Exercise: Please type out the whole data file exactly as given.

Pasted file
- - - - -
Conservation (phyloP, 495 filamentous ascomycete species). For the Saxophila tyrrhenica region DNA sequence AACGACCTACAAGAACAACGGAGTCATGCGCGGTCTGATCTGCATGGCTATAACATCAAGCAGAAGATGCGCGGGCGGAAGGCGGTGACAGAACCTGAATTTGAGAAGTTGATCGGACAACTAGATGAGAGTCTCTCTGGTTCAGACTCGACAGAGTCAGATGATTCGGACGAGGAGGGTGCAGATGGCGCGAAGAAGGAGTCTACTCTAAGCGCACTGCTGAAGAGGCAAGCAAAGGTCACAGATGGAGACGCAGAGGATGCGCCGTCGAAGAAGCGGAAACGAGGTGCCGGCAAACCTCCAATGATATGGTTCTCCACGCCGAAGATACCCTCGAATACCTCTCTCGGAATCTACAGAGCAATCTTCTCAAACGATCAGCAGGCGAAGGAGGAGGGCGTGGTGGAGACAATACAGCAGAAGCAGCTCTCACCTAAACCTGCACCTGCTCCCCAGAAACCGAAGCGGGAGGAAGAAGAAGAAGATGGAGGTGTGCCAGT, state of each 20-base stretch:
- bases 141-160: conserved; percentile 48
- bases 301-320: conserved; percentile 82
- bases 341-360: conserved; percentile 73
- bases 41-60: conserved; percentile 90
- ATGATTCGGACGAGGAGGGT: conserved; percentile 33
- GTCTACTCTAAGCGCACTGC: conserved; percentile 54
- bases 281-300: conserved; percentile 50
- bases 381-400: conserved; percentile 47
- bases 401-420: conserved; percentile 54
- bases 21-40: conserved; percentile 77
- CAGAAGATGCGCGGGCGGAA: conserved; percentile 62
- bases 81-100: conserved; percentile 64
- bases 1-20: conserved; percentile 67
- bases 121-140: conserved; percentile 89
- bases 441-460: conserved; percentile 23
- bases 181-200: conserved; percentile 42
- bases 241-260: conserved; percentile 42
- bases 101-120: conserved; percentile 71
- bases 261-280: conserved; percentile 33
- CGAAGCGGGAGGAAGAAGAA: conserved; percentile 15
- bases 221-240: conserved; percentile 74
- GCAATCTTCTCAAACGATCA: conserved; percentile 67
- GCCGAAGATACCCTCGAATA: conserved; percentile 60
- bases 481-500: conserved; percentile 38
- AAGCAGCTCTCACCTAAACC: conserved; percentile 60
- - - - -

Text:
Conservation (phyloP, 495 filamentous ascomycete species). For the Saxophila tyrrhenica region DNA sequence AACGACCTACAAGAACAACGGAGTCATGCGCGGTCTGATCTGCATGGCTATAACATCAAGCAGAAGATGCGCGGGCGGAAGGCGGTGACAGAACCTGAATTTGAGAAGTTGATCGGACAACTAGATGAGAGTCTCTCTGGTTCAGACTCGACAGAGTCAGATGATTCGGACGAGGAGGGTGCAGATGGCGCGAAGAAGGAGTCTACTCTAAGCGCACTGCTGAAGAGGCAAGCAAAGGTCACAGATGGAGACGCAGAGGATGCGCCGTCGAAGAAGCGGAAACGAGGTGCCGGCAAACCTCCAATGATATGGTTCTCCACGCCGAAGATACCCTCGAATACCTCTCTCGGAATCTACAGAGCAATCTTCTCAAACGATCAGCAGGCGAAGGAGGAGGGCGTGGTGGAGACAATACAGCAGAAGCAGCTCTCACCTAAACCTGCACCTGCTCCCCAGAAACCGAAGCGGGAGGAAGAAGAAGAAGATGGAGGTGTGCCAGT, state of each 20-base stretch:
- bases 141-160: conserved; percentile 48
- bases 301-320: conserved; percentile 82
- bases 341-360: conserved; percentile 73
- bases 41-60: conserved; percentile 90
- ATGATTCGGACGAGGAGGGT: conserved; percentile 33
- GTCTACTCTAAGCGCACTGC: conserved; percentile 54
- bases 281-300: conserved; percentile 50
- bases 381-400: conserved; percentile 47
- bases 401-420: conserved; percentile 54
- bases 21-40: conserved; percentile 77
- CAGAAGATGCGCGGGCGGAA: conserved; percentile 62
- bases 81-100: conserved; percentile 64
- bases 1-20: conserved; percentile 67
- bases 121-140: conserved; percentile 89
- bases 441-460: conserved; percentile 23
- bases 181-200: conserved; percentile 42
- bases 241-260: conserved; percentile 42
- bases 101-120: conserved; percentile 71
- bases 261-280: conserved; percentile 33
- CGAAGCGGGAGGAAGAAGAA: conserved; percentile 15
- bases 221-240: conserved; percentile 74
- GCAATCTTCTCAAACGATCA: conserved; percentile 67
- GCCGAAGATACCCTCGAATA: conserved; percentile 60
- bases 481-500: conserved; percentile 38
- AAGCAGCTCTCACCTAAACC: conserved; percentile 60